World Press Freedom Day


I open all my pieces with a disclaimer. Here’s the disclaimer for this one: I am livid. Grammarly will probably have a seizure trying to correct the tone of my sentences and my grammar as I write this, but I have no patience for tuning my language. I am living in a part fascist dystopia, I am exhausted, I am livid. 

Media narratives have existed for a long time. Before we had newspapers, televisions, and a more defined idea of journalism, we had the art of storytelling. Kings hired scribes to tell the history of their empire in the most flattering light possible. Scholars erased facts, dates, and numbers that might put them on the wrong side of history. We created wars that were never fought and forgot genocides that wiped out generations. All narratives are stories – the real question is, how much room do we have for truth within them?

A lot of the national publications that we read today started in the pre-independence era. These newspapers were a medium of communication, a shared consciousness of the pro-independence pulse running through the country. Journalists wrote in English, Hindi, Marathi, Bengali, Telugu, Tamil, Gujarati, Urdu – wrote the story of oppression, slavery, of colonization – they called for volunteers and spearheaded the revolution. The history of independence is a lot more complicated, but the fact remains that most of the leaders of the time served as journalists first before they took on any other role. History has never been kind to journalists. They have been beaten, jailed, shot, and killed for telling the truth. How much room do stories offer for the truth? A lot of room, a f**k ton of room, and that is precisely why the media is always diametrically opposed to those in power (whosoever it may be) – because journalists excavate the truth from fiction, and no reasonable democracy can stand without a strong body of press.

That is the simple difference between storytellers and journalists. We write fiction inspired by the social consciousness, and journalists define our society for us. If an angry and pathetic man suits up and screams on television every night that the ruling government is the best thing that has ever happened to the country, that’s what our stories reflect. If a docile and pathetic intellectual suits up and lulls us to sleep every night on television with the news that the ruling government is the worst thing to have ever happened to us, that’s what our stories reflect. We are the narratives that we are fed. In essence, a news article, or an op-ed, or a panel debate, is the story that defines all the stories to come.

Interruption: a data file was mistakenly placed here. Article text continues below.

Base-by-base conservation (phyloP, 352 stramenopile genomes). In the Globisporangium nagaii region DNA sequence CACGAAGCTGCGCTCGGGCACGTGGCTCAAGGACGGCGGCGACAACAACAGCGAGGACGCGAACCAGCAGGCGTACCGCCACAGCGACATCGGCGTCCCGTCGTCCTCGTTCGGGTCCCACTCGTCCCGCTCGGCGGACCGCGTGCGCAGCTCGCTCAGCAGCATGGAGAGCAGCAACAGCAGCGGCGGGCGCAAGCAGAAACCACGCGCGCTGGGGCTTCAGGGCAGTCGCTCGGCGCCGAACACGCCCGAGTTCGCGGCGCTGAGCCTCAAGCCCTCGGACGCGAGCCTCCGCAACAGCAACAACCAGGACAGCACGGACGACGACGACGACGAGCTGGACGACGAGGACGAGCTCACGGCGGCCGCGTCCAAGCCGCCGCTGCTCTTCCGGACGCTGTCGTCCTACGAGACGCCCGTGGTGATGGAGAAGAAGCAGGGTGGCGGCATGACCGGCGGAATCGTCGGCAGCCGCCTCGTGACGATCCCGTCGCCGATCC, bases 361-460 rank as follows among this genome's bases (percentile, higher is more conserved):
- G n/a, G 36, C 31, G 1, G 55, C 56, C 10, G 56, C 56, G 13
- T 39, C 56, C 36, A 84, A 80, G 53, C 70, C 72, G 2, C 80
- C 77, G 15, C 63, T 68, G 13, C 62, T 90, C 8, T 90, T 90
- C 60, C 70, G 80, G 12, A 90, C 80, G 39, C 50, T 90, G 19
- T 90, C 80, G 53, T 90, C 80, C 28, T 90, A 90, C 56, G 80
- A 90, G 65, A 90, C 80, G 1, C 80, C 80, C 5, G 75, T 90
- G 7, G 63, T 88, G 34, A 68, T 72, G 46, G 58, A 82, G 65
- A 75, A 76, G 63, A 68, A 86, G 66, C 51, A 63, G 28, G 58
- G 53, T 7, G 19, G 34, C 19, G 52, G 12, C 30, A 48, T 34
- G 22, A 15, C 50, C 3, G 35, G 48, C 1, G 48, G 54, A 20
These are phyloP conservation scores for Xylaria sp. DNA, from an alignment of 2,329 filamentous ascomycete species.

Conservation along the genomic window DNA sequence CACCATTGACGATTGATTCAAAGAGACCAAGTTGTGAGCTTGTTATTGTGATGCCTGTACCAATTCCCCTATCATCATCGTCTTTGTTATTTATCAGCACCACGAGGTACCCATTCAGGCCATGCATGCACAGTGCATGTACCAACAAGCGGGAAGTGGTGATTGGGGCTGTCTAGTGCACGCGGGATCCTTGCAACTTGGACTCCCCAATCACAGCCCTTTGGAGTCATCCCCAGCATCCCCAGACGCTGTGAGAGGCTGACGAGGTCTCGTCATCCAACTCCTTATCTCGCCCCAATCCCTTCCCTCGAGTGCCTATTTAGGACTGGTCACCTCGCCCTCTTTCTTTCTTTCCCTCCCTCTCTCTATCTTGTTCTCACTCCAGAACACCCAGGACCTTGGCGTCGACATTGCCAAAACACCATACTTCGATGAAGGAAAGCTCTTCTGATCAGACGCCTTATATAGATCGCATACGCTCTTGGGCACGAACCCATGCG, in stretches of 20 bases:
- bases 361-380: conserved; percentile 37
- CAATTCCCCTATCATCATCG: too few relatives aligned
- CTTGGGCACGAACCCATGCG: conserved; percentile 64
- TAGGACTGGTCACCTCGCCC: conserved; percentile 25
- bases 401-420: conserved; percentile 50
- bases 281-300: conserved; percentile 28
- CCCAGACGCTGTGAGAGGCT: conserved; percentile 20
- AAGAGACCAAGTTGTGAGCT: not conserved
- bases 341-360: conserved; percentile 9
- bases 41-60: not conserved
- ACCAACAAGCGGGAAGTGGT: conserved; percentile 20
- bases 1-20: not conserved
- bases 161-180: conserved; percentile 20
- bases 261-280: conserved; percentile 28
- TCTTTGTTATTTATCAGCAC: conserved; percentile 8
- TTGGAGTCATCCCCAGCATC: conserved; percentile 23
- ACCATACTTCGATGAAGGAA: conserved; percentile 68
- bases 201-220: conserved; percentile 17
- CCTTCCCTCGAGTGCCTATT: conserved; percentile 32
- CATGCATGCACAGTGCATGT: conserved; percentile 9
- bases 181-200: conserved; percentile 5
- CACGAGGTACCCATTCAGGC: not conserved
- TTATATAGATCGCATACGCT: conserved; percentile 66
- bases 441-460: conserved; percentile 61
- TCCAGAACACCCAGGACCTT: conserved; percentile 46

So when a journalist is censored for writing a piece or speaking their mind, when they are shot on the doorstep for expressing anti-establishment sentiments, when they are jailed , or fired, or stripped of their dignity – we are erasing all the people whose stories they are here to tell. It is not just one news article that doesn’t get published, it is thousands of, millions of stories that go unheard. 

History has not been kind to our journalists, and we are not being kind to them either. Trump called the news “fake media”, Bolsonaro had journalists thrown in jail, MBS cooly allowed the murder of a foreign journalist in his embassy, and we in India have maintained an excellent track record of erasing journalism that we find problematic. 

I started this piece with a disclaimer of my anger. I’m sure my colleague will also write about this, but if you need to source my anger, go online. Open any social media platform and watch the anguish flow. Watch the deaths increase, and watch people beg and scream for oxygen and beds and Remdesivir. Read the news of social media accounts that criticize the government getting taken down, google the journalists who have gotten death threats, and read the narratives being pushed by some newspapers and channels that live in abject denial of the situation. Watch it burn. Watch your country burn. 

If our journalists, the people we have charged with being the fourth pillar of our democracy cannot stand free in this world, what are we? If they get plucked and thrown out, then where do you and I stand? If media houses can be bought and sold, if storytellers replace journalists, then where do we stand?

If those who spin fiction are awarded by those in power, and those who tried to rectify the narrative are now buried in their graves, where does that leave us?

Our journalists are not free. We are not free.

Happy World Press Freedom Day. And may the odds be ever in your favor. 


This blog page serves as a platform for the Editorial department of The Hindu Education Plus Club at VIT Vellore. We provide opportunities to budding authors across campus to hone their writing skills. We publish blogs four times a week, where writers can communicate their views on any topic of their choice with our readers.

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